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. Last Updated: 07/27/2016

COOK'S CORNER: Get Ready to Grill

In Moscow, great weather means two things: micro-mini's are donned with abandon and Friday afternoon traffic is hell as people make a run for their dachas.

I can't do anything about the miniskirts except marvel at how girls wearing a Band-Aid and platform sandals are able to run after trolleybuses. But if you've got a dacha or an invitation to the country, I've got a truly fantastic recipe to christen the grill.

Almost anyone with an arm thinks he has mastered the art of the barbecue. I say he, because these self-proclaimed masters are primarily alpha males whose sense of evolutionary biology takes them back to an era when hunters encircled their felled mastodon, howling before they sparked up the bonfire to cook the kill. But I've eaten enough char-crusted, raw-in-the-middle meat to know better.

There are two things you must know about grilling meat: First of all, no amount of marinade will save a poor cut of meat. You can marinate a round steak from now till September, but it'll never morph into filet mignon. Buy good cuts of beef and marinate for flavor, not to improve the texture.

Secondly, it's all about heat. When you're cooking tender cuts of meat like chicken, fish, beef (sirloin, fillet, T-bone) or pork tenderloin, the key is plenty of heat. You should be able to hold your palm above the grill for 3-5 seconds, tops. If you have a top for your grill, use it when cooking. You get a lot of heat but don't have to worry about dousing flames that can burn the underside of the meat.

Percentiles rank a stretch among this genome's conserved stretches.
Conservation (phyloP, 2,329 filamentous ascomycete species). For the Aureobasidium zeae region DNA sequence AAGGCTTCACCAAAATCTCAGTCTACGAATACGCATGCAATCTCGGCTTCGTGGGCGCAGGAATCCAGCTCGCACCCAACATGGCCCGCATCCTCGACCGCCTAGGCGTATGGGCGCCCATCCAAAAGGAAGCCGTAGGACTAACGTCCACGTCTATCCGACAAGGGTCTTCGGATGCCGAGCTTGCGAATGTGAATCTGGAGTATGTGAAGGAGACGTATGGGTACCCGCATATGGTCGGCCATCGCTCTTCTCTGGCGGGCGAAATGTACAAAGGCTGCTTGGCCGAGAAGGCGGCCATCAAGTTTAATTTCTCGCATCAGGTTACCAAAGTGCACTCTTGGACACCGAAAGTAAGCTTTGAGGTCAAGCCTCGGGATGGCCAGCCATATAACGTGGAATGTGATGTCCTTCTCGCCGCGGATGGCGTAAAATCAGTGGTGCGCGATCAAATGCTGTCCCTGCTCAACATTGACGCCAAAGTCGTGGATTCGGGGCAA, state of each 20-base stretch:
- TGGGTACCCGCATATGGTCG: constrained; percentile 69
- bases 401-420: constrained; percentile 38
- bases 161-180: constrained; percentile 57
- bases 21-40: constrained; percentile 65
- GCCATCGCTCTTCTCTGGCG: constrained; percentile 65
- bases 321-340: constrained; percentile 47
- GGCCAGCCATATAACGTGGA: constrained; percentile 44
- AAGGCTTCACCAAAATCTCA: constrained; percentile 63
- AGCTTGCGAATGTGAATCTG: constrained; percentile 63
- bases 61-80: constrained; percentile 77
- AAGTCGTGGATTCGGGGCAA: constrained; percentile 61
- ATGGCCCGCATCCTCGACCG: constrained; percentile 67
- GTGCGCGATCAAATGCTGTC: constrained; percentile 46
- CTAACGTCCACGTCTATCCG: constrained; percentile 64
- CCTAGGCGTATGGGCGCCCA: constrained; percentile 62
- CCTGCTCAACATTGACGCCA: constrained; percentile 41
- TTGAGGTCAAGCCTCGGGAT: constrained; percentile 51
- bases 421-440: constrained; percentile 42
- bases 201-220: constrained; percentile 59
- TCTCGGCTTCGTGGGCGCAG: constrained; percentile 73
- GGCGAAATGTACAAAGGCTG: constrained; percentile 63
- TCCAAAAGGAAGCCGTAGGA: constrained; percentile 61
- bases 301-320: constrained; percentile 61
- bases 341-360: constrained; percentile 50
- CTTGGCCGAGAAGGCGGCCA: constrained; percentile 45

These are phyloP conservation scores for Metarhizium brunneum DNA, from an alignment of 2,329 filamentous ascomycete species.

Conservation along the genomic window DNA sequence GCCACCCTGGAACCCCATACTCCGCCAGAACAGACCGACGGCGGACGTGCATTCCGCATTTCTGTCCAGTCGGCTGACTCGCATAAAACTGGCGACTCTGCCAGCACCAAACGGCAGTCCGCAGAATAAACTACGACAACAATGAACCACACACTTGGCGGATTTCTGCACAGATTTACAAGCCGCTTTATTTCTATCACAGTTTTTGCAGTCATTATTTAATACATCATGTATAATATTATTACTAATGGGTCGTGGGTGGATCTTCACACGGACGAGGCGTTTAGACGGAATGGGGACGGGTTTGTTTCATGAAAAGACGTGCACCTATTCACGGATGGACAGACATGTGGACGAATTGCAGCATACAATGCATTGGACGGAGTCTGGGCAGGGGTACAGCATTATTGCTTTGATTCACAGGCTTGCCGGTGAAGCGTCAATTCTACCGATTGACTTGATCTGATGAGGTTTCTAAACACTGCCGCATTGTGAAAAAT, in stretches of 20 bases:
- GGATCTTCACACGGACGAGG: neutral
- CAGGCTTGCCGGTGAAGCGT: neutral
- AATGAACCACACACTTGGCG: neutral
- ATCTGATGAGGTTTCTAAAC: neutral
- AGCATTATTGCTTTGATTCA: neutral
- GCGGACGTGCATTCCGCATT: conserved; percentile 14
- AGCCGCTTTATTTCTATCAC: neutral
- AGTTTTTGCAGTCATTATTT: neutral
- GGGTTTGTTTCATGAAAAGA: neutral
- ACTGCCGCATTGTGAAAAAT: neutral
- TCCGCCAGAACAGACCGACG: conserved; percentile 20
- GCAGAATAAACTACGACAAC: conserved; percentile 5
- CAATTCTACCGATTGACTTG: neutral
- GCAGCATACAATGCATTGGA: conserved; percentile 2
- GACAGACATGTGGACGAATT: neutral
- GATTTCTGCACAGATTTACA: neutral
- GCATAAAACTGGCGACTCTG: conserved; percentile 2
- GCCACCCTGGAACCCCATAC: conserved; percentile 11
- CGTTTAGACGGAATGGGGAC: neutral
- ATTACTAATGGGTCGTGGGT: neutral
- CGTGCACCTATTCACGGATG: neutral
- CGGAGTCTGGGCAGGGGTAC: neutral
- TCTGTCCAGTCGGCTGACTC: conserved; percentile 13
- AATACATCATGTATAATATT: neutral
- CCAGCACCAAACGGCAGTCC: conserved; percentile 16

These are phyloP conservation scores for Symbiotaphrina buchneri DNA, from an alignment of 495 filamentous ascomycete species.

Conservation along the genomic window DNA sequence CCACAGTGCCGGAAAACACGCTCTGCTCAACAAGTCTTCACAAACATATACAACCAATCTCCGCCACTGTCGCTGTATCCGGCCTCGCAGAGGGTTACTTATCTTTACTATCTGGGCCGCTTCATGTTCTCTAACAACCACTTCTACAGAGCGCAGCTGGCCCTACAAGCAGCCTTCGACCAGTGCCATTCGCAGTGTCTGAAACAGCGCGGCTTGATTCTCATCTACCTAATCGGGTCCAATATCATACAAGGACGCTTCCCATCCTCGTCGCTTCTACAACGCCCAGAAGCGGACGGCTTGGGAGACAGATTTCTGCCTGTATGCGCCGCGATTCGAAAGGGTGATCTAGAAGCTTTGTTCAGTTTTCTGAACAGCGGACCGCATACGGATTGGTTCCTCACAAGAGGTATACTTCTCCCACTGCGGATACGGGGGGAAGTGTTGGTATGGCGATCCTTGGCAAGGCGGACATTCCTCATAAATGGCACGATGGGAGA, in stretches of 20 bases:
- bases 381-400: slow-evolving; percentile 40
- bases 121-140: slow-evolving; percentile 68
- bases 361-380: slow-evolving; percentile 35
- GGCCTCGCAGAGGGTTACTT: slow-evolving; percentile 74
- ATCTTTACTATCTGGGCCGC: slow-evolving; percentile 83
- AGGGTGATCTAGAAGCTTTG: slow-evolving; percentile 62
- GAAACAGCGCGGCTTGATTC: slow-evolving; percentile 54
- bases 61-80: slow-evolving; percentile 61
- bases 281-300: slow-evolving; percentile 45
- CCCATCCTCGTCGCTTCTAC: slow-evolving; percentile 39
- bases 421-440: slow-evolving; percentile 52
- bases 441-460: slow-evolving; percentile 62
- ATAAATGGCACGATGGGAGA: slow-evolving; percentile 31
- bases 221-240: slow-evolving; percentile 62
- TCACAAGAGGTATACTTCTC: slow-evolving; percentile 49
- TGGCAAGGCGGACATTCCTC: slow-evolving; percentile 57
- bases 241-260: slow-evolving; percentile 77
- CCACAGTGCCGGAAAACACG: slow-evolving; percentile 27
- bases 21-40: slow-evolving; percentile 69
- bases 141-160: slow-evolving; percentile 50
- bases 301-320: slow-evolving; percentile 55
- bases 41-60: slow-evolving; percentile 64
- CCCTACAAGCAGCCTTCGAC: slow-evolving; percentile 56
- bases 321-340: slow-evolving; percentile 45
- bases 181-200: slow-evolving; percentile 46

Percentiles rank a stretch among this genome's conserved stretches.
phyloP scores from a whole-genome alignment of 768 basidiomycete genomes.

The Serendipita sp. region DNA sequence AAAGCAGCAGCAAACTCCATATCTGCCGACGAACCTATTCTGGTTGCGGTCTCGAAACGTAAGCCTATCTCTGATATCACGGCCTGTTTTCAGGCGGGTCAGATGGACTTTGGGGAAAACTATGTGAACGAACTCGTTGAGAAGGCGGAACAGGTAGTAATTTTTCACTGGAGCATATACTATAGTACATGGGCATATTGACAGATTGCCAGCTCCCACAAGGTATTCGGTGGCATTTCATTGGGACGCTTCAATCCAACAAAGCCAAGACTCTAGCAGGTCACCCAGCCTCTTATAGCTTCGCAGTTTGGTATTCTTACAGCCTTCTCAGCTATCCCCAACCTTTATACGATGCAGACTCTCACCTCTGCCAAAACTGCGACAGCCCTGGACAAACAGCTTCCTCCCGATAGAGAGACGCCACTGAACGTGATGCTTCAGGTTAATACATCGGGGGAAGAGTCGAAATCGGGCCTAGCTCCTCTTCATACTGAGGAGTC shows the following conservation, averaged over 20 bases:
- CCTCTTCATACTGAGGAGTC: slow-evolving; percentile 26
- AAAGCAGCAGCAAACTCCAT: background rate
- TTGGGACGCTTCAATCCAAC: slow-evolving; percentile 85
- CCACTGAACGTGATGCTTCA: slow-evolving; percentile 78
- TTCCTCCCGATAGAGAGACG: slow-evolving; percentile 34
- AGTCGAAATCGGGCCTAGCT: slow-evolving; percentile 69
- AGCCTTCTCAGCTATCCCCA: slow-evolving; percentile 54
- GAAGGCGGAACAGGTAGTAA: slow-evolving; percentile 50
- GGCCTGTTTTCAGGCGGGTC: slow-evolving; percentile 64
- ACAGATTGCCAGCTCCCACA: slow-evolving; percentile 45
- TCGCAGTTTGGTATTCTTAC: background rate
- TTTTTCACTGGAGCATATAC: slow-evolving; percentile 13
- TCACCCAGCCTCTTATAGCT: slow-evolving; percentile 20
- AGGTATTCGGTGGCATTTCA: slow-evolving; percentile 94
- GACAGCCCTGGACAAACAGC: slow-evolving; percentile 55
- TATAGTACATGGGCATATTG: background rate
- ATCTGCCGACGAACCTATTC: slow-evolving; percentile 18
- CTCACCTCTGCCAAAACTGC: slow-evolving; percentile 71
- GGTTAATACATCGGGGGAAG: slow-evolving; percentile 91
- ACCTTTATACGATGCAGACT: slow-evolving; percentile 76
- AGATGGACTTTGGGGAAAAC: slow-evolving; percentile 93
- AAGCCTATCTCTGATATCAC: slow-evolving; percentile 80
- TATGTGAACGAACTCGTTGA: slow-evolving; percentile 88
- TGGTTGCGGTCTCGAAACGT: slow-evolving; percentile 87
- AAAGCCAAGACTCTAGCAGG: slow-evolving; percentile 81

This pork recipe was inspired by the countless shashliks I've eaten. This variation benefits greatly from wonderful citrus-packed, garlicky marinade that gives it a subtly exotic flavor. Serve with rice and a green salad.

Pork Tenderloin Cubano

125 ml orange juice

50 ml fresh lime juice

50 ml dark rum

1 medium onion

6 garlic cloves, minced

2 tsp dried oregano

2 tsp cumin

2 tsp salt

1 bay leaf, crumbled

1/4 tsp ground black pepper

500g pork tenderloin

Onion, green pepper, cherry tomatoes,

mushrooms (optional)

Mix first 10 ingredients in a large, resealable plastic bag. Cut pork into cubes about 3 cm long and add to marinade. Close bag and turn a few times to coat the pork. Refrigerate overnight or up to four days.

Spear pork onto presoaked bamboo or metal skewers. If desired, you can alternate the meat with large chunks of onion, peppers, cherry tomatoes and/or mushrooms.

Heat up your grill. A charcoal grill will probably need about 30 minutes to reach the desired temperature. Lay the skewers on a clean, oiled grill and cook for about 6-8 minutes on each side. Be sure to test the meat to make sure it is done in the middle before removing from the grill. Serves four.